Earlier this week, humanists and other reproductive rights advocates experienced a pivotal and much-needed win when the US Supreme Court struck down Texas’s unduly burdensome restrictions on abortion providers and clinics. But there is also more good news for women needing access to reproductive healthcare. Planned Parenthood and other healthcare providers are now offering smartphone apps that allow women to obtain birth control cheaply and conveniently.
Through apps like Lemonaid, women can avoid the onerous, time-consuming, and often expensive hassle of scheduling regular doctor visits to have their birth control prescriptions renewed. Instead, women can video chat with or call doctors who provide them with birth control prescriptions. Some of the apps then send the prescriptions to nearby pharmacies where women can pick them up, while others mail birth control to women. Some of these apps have modest fees, while others allow women to pay on a sliding scale. Some even accept insurance.
For women who have difficulty affording the doctor visits, co-pays, and other costs that come with accessing birth control, these apps can be the difference between using birth control or risking to go without it. Considering that 40 percent of pregnancies in the United States are unplanned, anything that can be done to help women have more control over their own bodies is certainly an improvement.
However, while reproductive rights advocates are rightly praising these new apps for empowering women and providing necessary reproductive care, they should also be critical of the underlying problems within our society that have created the need for such apps. Today is the two-year anniversary of the US Supreme Court’s ruling on Burwell v. Hobby Lobby, a decision that found that for-profit, family-owned corporations could refuse to provide birth control to their employees as part of basic healthcare, based on their religious beliefs. This decision still impacts women around the country, and within our wider culture, it promotes the idea that there is something shameful or immoral about using birth control. It also sets a dangerous precedent in which the government gives religious privileges to employers at the expense of the real healthcare needs of women. With the US Supreme Court having sent its most recent case about birth control access, Zubik v. Burwell, back to the lower courts, humanists will have to wait and see if the separation of church and state and women’s rights prevail against the latest attempts by conservative religious groups to restrict reproductive freedom.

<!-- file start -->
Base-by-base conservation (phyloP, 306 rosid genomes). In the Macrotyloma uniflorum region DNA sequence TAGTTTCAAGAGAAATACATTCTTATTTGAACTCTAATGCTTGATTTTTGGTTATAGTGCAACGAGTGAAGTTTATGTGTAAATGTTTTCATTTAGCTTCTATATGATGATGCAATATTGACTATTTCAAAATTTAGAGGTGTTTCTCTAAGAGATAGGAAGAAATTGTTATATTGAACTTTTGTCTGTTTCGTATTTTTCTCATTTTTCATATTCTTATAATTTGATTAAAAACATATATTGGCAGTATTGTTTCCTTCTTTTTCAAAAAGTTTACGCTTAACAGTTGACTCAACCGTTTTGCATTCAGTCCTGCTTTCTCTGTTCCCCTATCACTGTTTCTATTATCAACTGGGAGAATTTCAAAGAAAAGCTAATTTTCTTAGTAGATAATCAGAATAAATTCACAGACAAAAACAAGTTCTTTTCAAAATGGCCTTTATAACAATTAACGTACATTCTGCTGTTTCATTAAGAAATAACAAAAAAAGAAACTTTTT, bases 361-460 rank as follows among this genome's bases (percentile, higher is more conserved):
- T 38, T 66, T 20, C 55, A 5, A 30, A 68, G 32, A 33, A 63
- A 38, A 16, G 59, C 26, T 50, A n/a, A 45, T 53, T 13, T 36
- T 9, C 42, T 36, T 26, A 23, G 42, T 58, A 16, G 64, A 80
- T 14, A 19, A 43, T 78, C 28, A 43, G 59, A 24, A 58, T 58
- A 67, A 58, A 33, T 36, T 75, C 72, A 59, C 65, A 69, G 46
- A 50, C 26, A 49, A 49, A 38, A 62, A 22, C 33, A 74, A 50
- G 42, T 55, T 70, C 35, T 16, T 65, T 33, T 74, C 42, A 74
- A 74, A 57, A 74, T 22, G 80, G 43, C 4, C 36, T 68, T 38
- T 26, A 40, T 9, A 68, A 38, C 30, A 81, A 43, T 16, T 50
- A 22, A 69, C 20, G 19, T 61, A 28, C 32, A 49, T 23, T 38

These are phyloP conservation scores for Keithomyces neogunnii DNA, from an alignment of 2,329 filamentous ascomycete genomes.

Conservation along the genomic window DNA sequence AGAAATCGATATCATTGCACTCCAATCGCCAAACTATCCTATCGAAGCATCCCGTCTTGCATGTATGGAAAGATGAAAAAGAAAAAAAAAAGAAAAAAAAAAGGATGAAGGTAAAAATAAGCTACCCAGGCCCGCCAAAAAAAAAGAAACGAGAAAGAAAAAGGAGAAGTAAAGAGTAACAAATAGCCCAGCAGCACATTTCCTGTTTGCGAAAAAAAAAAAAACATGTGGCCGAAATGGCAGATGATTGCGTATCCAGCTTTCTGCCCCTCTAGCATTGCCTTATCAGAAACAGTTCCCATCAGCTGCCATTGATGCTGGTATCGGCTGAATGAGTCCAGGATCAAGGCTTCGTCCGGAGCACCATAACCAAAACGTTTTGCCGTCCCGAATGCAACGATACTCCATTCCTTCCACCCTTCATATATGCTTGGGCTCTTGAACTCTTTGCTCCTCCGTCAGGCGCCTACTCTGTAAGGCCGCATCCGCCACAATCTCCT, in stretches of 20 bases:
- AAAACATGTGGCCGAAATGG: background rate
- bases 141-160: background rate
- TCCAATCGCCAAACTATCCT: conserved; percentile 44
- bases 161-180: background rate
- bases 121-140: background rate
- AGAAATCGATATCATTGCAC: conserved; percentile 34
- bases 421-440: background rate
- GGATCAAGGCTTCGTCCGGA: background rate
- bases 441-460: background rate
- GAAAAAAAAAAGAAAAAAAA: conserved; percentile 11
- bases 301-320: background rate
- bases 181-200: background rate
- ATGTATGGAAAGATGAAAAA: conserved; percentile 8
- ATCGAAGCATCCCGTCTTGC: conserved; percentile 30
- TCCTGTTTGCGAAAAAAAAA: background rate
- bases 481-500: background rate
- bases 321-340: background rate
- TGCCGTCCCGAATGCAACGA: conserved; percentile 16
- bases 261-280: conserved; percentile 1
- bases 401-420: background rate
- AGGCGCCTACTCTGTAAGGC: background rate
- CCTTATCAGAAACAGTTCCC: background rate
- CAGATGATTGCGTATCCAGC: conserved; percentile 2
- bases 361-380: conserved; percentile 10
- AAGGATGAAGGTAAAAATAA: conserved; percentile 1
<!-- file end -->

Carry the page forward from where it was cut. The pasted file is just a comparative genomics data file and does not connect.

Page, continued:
Obtaining birth control through an app, while more convenient than a doctor visit, can also disadvantage women by giving them a reason to avoid regular gynecological exams. WebMD suggests that women over the age of twenty-one have a pelvic exam at least every three years, though depending on the state of a particular woman’s health and her medical history, she may need an exam more often. These regular exams are vital to women’s health because they promote early detections of cervical or breast cancer. For many women, their annual gynecological visit is also their only visit to a doctor, so many gynecologists also offer basic preventive care such as blood pressure and cholesterol tests as well as routine immunizations. Many women might prefer using an app to obtain their birth control, as it’s cheaper and doesn’t require them to take time off of work to visit a doctor. But by using the app, they’re missing out on other important aspects of reproductive and primary healthcare that only an in-person doctor visit can provide. Though obtaining birth control through an app is certainly better than women forgoing birth control completely, humanists and other reproductive rights activists should also ask themselves what can be done to make in-person gynecological exams more accessible to women so that they don’t miss out on cancer screenings and other necessary healthcare.
If women already had affordable and convenient access to birth control, then apps like Planned Parenthood Care, Lemonaid, or Maven, among others, would be unnecessary. Though they are an ingenious workaround to obstacles like religious employers that won’t provide birth control or religious pharmacists who refuse to dispense it, women should not need to face these obstacles in the first place. Birth control should be seen as a basic part of women’s healthcare, not as a separate aspect of women’s lives subject to scrutiny by the prying and judgmental eyes of religious leaders. These apps empower women to make decisions about what is best for them and their healthcare with the consultation of a doctor. However, we should strive to create a society in which women can make these decisions without resorting to circuitous solutions.